The political storm brewing over an approaching personnel reshuffle at the Taiwan Foundation for Democracy was anything but inevitable.
Not long after news emerged that President Ma Ying-jeou (馬英九) intended to make changes to the foundation’s board of directors, various organizations in Taiwan and the US began accusing Ma of interfering in the affairs of this reputable organization. One US congressman has gone so far as to call on US President Barack Obama to get involved.
Criticism of the reshuffle has centered on Ma’s efforts to improve relations with Beijing. Support and funding by the foundation for Tibetan groups and pro-democracy elements in China and Cuba, it has been alleged, would be the main targets of the Ma administration following alleged complaints by Beijing.
National Security Council Secretary-General Su Chi (蘇起) is also reported to have demanded the removal of deputy executive directors Maysing Yang (楊黃美幸) and Tung Li-wen (董立文).
Despite claims by the Presidential Office that the pending reshuffle is not politically motivated, accusations by reputable organizations such as the US-based Freedom House — which downgraded Taiwan 11 spots in its most recent index — and the Formosan Association for Public Affairs that Ma is seeking to hamstring the foundation are proving hard to ignore.
That the foundation’s chairman, Legislative Speaker Wang Jin-pyng (王金平) of the Chinese Nationalist Party (KMT), has remained silent over the controversy has only invited more criticism. If, as the head of the foundation and one of the most powerful officials in the country, Wang cannot exercise his influence to keep the foundation free of partisan skulduggery, then the ramifications for other organizations of this nature are worrying, indeed.
Another aspect fueling concern over any changes is the fact that the foundation came together under the former Democratic Progressive Party (DPP) government. Ever since Ma became president, his administration has endeavored to reverse the DPP’s symbolic achievements, such as renaming Chiang Kai-shek Memorial Hall and Chunghwa Post. The foundation would be the latest victim of this process, and in practical terms a more tragic one: Monuments and postal services are not responsible for seeding democracy in foreign lands.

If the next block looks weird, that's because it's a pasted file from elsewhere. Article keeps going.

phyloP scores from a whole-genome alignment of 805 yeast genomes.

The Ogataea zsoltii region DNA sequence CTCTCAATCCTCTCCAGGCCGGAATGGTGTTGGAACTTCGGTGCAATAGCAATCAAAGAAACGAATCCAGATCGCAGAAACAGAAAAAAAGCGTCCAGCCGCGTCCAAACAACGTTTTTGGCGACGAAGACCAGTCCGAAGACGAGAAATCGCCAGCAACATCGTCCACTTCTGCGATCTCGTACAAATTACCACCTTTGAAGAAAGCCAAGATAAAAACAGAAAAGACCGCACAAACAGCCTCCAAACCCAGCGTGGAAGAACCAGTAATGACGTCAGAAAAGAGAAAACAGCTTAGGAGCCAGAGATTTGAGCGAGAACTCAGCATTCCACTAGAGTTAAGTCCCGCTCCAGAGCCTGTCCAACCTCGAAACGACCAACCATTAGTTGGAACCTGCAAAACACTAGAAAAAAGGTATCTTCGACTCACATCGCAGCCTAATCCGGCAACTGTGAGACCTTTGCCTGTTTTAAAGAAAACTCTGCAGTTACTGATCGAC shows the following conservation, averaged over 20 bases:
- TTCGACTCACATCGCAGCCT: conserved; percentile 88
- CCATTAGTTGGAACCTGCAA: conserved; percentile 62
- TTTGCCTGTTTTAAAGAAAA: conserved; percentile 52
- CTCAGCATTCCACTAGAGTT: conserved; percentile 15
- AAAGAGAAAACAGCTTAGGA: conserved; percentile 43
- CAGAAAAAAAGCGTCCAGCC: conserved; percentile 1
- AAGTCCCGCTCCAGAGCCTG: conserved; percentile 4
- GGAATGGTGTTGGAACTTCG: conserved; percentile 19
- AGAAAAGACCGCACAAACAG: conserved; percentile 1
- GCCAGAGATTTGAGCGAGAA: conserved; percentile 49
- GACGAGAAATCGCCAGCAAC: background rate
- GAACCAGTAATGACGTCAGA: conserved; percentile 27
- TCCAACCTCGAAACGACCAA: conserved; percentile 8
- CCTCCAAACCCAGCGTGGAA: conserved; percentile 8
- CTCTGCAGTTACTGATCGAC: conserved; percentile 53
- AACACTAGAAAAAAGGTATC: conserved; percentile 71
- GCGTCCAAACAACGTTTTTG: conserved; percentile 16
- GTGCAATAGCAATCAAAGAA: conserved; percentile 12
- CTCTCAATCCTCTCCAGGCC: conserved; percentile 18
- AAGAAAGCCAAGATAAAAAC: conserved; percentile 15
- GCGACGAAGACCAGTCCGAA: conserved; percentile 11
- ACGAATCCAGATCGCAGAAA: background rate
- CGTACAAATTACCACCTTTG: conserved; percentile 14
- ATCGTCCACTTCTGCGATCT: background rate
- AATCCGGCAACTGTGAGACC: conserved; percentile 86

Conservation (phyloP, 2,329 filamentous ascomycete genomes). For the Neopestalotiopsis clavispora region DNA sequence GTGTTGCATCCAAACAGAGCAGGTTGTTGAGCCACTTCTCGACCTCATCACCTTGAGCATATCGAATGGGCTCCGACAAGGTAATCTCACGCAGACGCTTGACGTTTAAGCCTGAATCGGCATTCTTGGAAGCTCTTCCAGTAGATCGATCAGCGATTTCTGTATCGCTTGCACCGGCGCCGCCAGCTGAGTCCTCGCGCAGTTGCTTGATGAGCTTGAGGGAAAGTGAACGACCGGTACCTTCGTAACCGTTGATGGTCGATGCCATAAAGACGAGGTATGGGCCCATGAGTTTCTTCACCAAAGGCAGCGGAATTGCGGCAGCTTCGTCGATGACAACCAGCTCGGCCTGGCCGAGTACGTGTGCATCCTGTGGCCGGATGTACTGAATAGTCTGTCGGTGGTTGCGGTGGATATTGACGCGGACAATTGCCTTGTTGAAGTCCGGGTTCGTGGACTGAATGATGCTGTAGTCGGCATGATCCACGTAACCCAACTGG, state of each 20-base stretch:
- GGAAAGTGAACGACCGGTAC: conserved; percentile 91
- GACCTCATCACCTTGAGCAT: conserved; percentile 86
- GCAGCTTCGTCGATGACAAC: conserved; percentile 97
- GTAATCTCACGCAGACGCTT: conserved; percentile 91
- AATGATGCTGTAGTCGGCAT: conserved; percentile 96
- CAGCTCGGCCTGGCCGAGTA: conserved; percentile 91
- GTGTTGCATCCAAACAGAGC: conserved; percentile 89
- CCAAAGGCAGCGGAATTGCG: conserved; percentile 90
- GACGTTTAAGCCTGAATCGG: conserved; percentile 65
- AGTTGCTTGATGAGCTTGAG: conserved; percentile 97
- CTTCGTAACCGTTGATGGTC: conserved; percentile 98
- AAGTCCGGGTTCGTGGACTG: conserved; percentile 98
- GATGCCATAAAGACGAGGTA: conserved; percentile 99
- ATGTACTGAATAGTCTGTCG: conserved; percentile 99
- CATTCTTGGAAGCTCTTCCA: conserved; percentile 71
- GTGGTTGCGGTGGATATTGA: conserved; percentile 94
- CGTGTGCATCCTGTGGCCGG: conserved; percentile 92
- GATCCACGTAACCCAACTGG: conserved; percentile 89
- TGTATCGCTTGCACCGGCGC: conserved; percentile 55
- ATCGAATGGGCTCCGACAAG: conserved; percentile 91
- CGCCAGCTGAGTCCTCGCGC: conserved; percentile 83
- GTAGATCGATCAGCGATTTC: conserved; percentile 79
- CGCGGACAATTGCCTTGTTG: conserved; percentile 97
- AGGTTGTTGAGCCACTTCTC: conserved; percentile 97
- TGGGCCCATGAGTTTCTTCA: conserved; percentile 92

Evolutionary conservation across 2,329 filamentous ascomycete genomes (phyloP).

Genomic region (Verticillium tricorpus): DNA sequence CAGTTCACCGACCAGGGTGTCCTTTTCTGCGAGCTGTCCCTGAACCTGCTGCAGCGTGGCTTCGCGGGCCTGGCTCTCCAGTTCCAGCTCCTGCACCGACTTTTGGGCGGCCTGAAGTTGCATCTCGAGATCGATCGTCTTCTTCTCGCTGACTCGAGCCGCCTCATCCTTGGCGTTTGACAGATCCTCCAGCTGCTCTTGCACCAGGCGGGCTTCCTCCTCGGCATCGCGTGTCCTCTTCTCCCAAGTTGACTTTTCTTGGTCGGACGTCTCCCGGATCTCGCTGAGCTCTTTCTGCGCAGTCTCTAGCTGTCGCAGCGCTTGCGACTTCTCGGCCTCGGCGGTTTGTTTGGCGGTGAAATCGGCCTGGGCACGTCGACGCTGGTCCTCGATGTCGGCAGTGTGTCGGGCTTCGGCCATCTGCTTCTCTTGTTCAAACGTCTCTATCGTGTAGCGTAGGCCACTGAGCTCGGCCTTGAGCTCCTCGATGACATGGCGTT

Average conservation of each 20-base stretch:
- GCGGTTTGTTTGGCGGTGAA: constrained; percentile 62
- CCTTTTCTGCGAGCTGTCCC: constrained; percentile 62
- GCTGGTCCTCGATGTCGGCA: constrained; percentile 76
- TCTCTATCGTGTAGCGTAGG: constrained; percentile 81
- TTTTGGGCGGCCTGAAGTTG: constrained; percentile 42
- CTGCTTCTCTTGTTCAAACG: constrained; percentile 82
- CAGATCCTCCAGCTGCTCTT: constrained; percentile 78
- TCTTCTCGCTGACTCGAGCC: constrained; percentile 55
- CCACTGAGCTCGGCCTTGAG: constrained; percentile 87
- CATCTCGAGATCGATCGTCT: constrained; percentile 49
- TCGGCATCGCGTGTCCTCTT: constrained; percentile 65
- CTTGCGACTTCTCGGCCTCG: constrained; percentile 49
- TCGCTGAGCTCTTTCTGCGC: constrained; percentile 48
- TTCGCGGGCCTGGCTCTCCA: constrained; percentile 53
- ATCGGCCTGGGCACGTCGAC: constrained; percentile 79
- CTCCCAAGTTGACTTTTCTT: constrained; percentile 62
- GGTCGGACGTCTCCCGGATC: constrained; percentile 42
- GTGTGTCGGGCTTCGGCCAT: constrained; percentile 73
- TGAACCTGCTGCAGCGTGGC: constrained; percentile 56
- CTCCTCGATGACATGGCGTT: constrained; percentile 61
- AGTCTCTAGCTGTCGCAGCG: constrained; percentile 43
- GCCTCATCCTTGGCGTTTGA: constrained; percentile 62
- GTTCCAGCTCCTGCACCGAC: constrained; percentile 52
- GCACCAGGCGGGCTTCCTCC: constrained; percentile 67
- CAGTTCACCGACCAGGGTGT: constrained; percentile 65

There is a degree of speculation in this controversy. Government sources remain anonymous and for now rights watchdogs are more fearful than they are informed. But the present political environment, in which human rights and freedom of speech are suffering gradual erosion, justifies vigilance. A case in point: The Mongolian and Tibetan Affairs Commission is now accused of trying to eviscerate the agenda of the Taiwan-Tibet Exchange Foundation.
By deed, if not by word, the Ma administration is earning an unfavorable reputation — and it only has itself to blame. Given this administration’s track record and its growing willingness to sacrifice core values for Beijing’s sake, accusations of manipulation of groups like the Taiwan Foundation for Democracy will cast a shadow for as long as the government refuses to demonstrate that its intentions are benign.
The opaqueness of the government’s agenda for the Taiwan Foundation for Democracy is simply unacceptable. If a reshuffle takes place that is consistent with Beijing’s wishes then Taiwan’s capacity and reputation as a cultivator of democracy will continue to decline.
The People’s Republic of China (PRC) has over the past few months continued to escalate its hegemonic rhetoric and increase its incursions into Taiwan’s air defense identification zone. The US, in turn, has finally realized how its “strategic ambiguity” is increasingly wearing thin. Similarly, any hopes the US had that the PRC would be a responsible stakeholder and economic player have diminished, if not been abandoned. Taiwan, of course, remains as the same de facto independent, democratic nation that the PRC covets. As a result, the US needs to reconsider not only the amount, but also the type of arms
Taking advantage of my Taipei Times editors’ forbearance, I thought I would go with a change of pace by offering a few observations on an interesting nature topic, the many varieties of snakes in Taiwan. I will be drawing on my experiences living in Taiwan five times, from my teenage years in Kaohsiung back in the early sixties, to my last assignment as American Institute in Taiwan Director in 2006-9. Taiwan, with its semitropical climate, is a perfect setting for serpents. Indeed, one might say serpents are an integral part of the island’s ecosystem. Taiwan is warm, humid, with lots of
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